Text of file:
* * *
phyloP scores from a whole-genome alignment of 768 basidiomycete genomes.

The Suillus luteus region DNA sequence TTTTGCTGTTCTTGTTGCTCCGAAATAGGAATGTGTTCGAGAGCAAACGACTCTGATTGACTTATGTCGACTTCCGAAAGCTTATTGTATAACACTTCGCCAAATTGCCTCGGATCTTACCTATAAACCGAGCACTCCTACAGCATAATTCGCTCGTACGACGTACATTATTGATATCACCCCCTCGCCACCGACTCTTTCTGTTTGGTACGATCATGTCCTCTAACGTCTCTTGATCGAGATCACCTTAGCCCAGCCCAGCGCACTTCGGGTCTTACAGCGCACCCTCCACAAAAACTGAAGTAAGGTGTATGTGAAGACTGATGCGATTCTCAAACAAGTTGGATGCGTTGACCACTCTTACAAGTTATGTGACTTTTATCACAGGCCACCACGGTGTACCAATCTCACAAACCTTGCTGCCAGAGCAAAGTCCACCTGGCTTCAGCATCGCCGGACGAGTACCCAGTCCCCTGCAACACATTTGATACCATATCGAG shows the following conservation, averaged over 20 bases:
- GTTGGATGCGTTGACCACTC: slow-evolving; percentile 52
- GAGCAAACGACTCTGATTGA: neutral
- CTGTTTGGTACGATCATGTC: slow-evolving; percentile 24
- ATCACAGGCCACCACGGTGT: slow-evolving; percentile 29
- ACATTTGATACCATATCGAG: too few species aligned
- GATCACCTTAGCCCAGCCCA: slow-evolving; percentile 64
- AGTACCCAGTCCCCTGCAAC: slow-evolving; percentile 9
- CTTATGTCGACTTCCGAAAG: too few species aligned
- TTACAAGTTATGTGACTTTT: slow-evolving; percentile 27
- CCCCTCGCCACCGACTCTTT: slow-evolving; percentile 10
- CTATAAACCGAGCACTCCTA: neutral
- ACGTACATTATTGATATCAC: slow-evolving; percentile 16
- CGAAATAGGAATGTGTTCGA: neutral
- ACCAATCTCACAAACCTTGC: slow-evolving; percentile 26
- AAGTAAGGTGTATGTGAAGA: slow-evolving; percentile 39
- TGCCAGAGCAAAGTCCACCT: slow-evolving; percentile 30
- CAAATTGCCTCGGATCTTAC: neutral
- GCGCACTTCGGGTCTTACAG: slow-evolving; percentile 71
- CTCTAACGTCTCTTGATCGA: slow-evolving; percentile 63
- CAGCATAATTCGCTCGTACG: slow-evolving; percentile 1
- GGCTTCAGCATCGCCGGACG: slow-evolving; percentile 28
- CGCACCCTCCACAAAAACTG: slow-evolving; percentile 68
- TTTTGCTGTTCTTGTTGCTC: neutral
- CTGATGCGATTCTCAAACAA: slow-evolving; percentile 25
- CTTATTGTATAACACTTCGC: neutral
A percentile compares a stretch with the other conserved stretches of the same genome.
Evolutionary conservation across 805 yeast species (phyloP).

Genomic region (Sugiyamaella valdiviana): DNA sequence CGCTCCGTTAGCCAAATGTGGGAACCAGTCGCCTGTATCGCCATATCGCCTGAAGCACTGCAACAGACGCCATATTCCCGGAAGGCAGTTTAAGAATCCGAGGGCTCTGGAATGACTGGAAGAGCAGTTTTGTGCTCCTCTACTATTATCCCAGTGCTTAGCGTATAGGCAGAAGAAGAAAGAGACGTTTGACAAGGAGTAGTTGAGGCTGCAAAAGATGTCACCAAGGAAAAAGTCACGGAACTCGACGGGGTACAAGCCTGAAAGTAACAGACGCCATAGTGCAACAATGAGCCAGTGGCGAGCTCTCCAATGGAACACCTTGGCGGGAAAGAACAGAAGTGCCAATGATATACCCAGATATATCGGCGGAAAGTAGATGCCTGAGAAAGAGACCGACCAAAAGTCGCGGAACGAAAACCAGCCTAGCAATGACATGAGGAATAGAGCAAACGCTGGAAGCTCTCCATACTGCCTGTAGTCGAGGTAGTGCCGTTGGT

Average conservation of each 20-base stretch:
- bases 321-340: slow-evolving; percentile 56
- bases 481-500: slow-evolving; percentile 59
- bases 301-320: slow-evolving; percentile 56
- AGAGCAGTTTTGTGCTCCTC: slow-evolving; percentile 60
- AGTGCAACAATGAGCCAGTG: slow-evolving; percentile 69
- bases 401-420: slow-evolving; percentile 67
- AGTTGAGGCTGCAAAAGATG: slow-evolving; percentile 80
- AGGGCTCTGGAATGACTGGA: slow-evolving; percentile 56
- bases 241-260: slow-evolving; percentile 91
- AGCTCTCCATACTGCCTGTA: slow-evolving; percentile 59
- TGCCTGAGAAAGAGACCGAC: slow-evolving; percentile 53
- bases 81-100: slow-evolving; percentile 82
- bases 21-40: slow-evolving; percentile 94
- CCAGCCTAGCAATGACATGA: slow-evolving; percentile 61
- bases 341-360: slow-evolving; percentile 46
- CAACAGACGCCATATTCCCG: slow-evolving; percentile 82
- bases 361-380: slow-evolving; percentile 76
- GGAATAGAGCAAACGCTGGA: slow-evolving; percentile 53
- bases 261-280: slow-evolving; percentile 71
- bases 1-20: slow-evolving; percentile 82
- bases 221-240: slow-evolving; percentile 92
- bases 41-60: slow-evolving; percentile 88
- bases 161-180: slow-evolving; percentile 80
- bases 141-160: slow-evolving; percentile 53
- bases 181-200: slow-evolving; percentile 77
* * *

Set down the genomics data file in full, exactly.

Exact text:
phyloP scores from a whole-genome alignment of 768 basidiomycete genomes.

The Suillus luteus region DNA sequence TTTTGCTGTTCTTGTTGCTCCGAAATAGGAATGTGTTCGAGAGCAAACGACTCTGATTGACTTATGTCGACTTCCGAAAGCTTATTGTATAACACTTCGCCAAATTGCCTCGGATCTTACCTATAAACCGAGCACTCCTACAGCATAATTCGCTCGTACGACGTACATTATTGATATCACCCCCTCGCCACCGACTCTTTCTGTTTGGTACGATCATGTCCTCTAACGTCTCTTGATCGAGATCACCTTAGCCCAGCCCAGCGCACTTCGGGTCTTACAGCGCACCCTCCACAAAAACTGAAGTAAGGTGTATGTGAAGACTGATGCGATTCTCAAACAAGTTGGATGCGTTGACCACTCTTACAAGTTATGTGACTTTTATCACAGGCCACCACGGTGTACCAATCTCACAAACCTTGCTGCCAGAGCAAAGTCCACCTGGCTTCAGCATCGCCGGACGAGTACCCAGTCCCCTGCAACACATTTGATACCATATCGAG shows the following conservation, averaged over 20 bases:
- GTTGGATGCGTTGACCACTC: slow-evolving; percentile 52
- GAGCAAACGACTCTGATTGA: neutral
- CTGTTTGGTACGATCATGTC: slow-evolving; percentile 24
- ATCACAGGCCACCACGGTGT: slow-evolving; percentile 29
- ACATTTGATACCATATCGAG: too few species aligned
- GATCACCTTAGCCCAGCCCA: slow-evolving; percentile 64
- AGTACCCAGTCCCCTGCAAC: slow-evolving; percentile 9
- CTTATGTCGACTTCCGAAAG: too few species aligned
- TTACAAGTTATGTGACTTTT: slow-evolving; percentile 27
- CCCCTCGCCACCGACTCTTT: slow-evolving; percentile 10
- CTATAAACCGAGCACTCCTA: neutral
- ACGTACATTATTGATATCAC: slow-evolving; percentile 16
- CGAAATAGGAATGTGTTCGA: neutral
- ACCAATCTCACAAACCTTGC: slow-evolving; percentile 26
- AAGTAAGGTGTATGTGAAGA: slow-evolving; percentile 39
- TGCCAGAGCAAAGTCCACCT: slow-evolving; percentile 30
- CAAATTGCCTCGGATCTTAC: neutral
- GCGCACTTCGGGTCTTACAG: slow-evolving; percentile 71
- CTCTAACGTCTCTTGATCGA: slow-evolving; percentile 63
- CAGCATAATTCGCTCGTACG: slow-evolving; percentile 1
- GGCTTCAGCATCGCCGGACG: slow-evolving; percentile 28
- CGCACCCTCCACAAAAACTG: slow-evolving; percentile 68
- TTTTGCTGTTCTTGTTGCTC: neutral
- CTGATGCGATTCTCAAACAA: slow-evolving; percentile 25
- CTTATTGTATAACACTTCGC: neutral
A percentile compares a stretch with the other conserved stretches of the same genome.
Evolutionary conservation across 805 yeast species (phyloP).

Genomic region (Sugiyamaella valdiviana): DNA sequence CGCTCCGTTAGCCAAATGTGGGAACCAGTCGCCTGTATCGCCATATCGCCTGAAGCACTGCAACAGACGCCATATTCCCGGAAGGCAGTTTAAGAATCCGAGGGCTCTGGAATGACTGGAAGAGCAGTTTTGTGCTCCTCTACTATTATCCCAGTGCTTAGCGTATAGGCAGAAGAAGAAAGAGACGTTTGACAAGGAGTAGTTGAGGCTGCAAAAGATGTCACCAAGGAAAAAGTCACGGAACTCGACGGGGTACAAGCCTGAAAGTAACAGACGCCATAGTGCAACAATGAGCCAGTGGCGAGCTCTCCAATGGAACACCTTGGCGGGAAAGAACAGAAGTGCCAATGATATACCCAGATATATCGGCGGAAAGTAGATGCCTGAGAAAGAGACCGACCAAAAGTCGCGGAACGAAAACCAGCCTAGCAATGACATGAGGAATAGAGCAAACGCTGGAAGCTCTCCATACTGCCTGTAGTCGAGGTAGTGCCGTTGGT

Average conservation of each 20-base stretch:
- bases 321-340: slow-evolving; percentile 56
- bases 481-500: slow-evolving; percentile 59
- bases 301-320: slow-evolving; percentile 56
- AGAGCAGTTTTGTGCTCCTC: slow-evolving; percentile 60
- AGTGCAACAATGAGCCAGTG: slow-evolving; percentile 69
- bases 401-420: slow-evolving; percentile 67
- AGTTGAGGCTGCAAAAGATG: slow-evolving; percentile 80
- AGGGCTCTGGAATGACTGGA: slow-evolving; percentile 56
- bases 241-260: slow-evolving; percentile 91
- AGCTCTCCATACTGCCTGTA: slow-evolving; percentile 59
- TGCCTGAGAAAGAGACCGAC: slow-evolving; percentile 53
- bases 81-100: slow-evolving; percentile 82
- bases 21-40: slow-evolving; percentile 94
- CCAGCCTAGCAATGACATGA: slow-evolving; percentile 61
- bases 341-360: slow-evolving; percentile 46
- CAACAGACGCCATATTCCCG: slow-evolving; percentile 82
- bases 361-380: slow-evolving; percentile 76
- GGAATAGAGCAAACGCTGGA: slow-evolving; percentile 53
- bases 261-280: slow-evolving; percentile 71
- bases 1-20: slow-evolving; percentile 82
- bases 221-240: slow-evolving; percentile 92
- bases 41-60: slow-evolving; percentile 88
- bases 161-180: slow-evolving; percentile 80
- bases 141-160: slow-evolving; percentile 53
- bases 181-200: slow-evolving; percentile 77